US Government OPM Cyber Breach Much Worse Than Reported
The much publicized breach at the US government Office of Personnel Management (OPM) in May this year was much more serious than initially reported, in terms of the number of people affected, the quality of information breached, as well as the probable cost to American taxpayers.
While the breach was widely publicized shortly after it occurred, were revealed in a recent quarterly report released by NTT Group security company Solutionary. Our report published last week outlines the most prevalent types of cyber attack, as well as the most commonly identified forms of malevolent activity worldwide that were contained in the 22-page report. It also drew attention to the fact that more Malware attacks occur in the US than in any other country in the world.
The OPM breach is covered in some detail in the second quarter Solutionary report. Ultimately, it states that this Government breach won’t just affect people at this point in time, but it will also affect others in future, and is likely to impact on the integrity of any background investigation processes relating to millions of people for the next 10 to 20 years.
OPM is going to have to increase its identity threat protection services, and according to the report, will cost US taxpayers in excess of $220 million. Furthermore, these services won’t cover every taxpayer.
Extent of the OPM Breach
When the OPM breach was first discovered, the number of people said to be affected was four million. This figure quickly rose to 22 million, though the Solutionary report states this is probably a very misleading figure. The issue is that the records accessed were not only those of government employees, but also included personal data about family members and even friends, and so the number of people affected is likely to be closer to 132 million, and even this could be conservative. However the authors of the report state it will probably never be known just how big the breach was, but it is likely to have been “the biggest loss of private information ever.”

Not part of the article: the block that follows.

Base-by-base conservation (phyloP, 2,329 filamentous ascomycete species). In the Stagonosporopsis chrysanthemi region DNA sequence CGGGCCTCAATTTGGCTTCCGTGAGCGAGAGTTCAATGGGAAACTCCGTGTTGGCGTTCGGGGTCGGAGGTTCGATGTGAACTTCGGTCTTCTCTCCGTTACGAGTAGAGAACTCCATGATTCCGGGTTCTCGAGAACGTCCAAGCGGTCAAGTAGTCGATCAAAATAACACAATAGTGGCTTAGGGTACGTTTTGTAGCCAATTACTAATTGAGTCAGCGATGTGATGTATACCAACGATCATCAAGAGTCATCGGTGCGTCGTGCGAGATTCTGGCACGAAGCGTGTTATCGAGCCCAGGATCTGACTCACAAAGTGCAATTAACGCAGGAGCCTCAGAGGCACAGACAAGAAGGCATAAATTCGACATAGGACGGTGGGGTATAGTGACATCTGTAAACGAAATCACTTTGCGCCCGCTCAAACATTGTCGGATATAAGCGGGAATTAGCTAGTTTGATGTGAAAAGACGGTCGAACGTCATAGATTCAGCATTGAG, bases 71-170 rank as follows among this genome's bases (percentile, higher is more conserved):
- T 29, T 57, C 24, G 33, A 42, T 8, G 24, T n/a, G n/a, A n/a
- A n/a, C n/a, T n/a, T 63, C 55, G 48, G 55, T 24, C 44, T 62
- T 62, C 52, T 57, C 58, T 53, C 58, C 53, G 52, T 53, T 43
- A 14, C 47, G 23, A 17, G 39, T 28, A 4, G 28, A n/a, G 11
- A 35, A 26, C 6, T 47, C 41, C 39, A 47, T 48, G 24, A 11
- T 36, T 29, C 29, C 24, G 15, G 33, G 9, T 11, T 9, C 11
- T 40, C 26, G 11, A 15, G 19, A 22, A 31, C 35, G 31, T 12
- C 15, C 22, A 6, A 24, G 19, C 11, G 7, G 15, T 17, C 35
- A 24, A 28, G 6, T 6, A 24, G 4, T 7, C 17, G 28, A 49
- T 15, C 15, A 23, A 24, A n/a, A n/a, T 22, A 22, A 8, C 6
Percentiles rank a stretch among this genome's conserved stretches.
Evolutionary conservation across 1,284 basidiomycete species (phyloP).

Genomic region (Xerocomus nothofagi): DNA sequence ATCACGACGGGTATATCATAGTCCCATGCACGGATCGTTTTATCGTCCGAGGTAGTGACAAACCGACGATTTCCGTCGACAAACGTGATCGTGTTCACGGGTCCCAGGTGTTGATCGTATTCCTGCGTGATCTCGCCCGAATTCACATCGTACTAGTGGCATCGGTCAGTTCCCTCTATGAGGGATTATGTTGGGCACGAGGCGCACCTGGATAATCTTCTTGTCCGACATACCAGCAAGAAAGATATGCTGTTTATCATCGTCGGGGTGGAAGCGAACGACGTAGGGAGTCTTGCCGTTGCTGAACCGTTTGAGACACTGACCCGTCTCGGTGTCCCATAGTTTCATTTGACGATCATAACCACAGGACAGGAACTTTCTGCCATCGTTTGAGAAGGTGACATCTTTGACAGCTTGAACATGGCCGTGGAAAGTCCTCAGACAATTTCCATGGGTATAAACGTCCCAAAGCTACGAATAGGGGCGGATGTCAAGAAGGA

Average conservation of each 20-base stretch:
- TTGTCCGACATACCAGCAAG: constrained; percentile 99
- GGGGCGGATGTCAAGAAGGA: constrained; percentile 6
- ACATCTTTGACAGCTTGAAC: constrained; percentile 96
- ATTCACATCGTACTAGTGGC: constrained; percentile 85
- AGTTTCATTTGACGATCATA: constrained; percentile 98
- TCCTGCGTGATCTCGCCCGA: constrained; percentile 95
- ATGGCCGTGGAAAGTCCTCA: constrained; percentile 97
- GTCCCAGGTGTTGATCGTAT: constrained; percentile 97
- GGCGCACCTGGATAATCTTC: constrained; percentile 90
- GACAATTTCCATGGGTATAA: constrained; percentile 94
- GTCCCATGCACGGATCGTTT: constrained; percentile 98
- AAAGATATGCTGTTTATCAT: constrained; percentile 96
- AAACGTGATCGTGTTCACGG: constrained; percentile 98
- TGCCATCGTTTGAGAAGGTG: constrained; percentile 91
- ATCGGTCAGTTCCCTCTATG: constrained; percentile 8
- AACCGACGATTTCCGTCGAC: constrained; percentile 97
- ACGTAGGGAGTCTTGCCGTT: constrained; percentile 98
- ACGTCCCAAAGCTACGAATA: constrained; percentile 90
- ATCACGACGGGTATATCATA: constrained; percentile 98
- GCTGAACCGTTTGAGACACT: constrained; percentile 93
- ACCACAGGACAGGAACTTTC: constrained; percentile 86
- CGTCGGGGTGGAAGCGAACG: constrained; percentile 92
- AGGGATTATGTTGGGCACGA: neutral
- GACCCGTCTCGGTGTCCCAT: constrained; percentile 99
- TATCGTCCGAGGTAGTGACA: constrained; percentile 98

And it’s not just about numbers, but rather the “quality” of data that was accessed. The breach involves 127-page forms that require a huge amount of information, from names, addresses over the last 10 years, schools attended, social security numbers, passport numbers, financial statements and health statements. In a nutshell the information covers what you would expect to find in a combination of bank, employment, medical and school records.
While OPM hasn’t confirmed whether FBI, NSA, and CIA forms were classified or protected sufficiently to have escaped the breach, there is a possibility that they weren’t; and if not, someone with “malevolent intent” could do a lot of damage. Unfortunately, the report states, there is not way to know whether individuals at these government agencies are compromised or not, and it could take 10 to 20 years to find out.
Cost of the OPM Breach
The “real costs” associated with the OPM breach relate primarily to credit protection services the government has offered 4.2 million victims via the identity theft protection company, CSID for 18 months. An additional 22 million people will probably receive similar service – with costs likely to amount to an additional $200 million. High risk, as well as critically and specially sensitive individuals will also have to be vetted again to ensure they are in fact trustworthy. While it is not known how many people will be affected, based on the OPM charge of $4,000 for a “single scope background investigation,” if only 20 percent of the 22 million need to do this, it will cost another $18 million.
These costs don’t include lost services or any costs that could be incurred if or when victims are compromised further at a later stage.
“This may not only be the biggest loss of sensitive information ever, but it may very well ultimately rank near the most expensive,” the report states. Further, since OPM isn’t the US federal government’s largest agency, and since the breach was discovered by accident, if these same levels of control are in place at larger agencies, the potential for similar breaches is very real.
By Penny Swift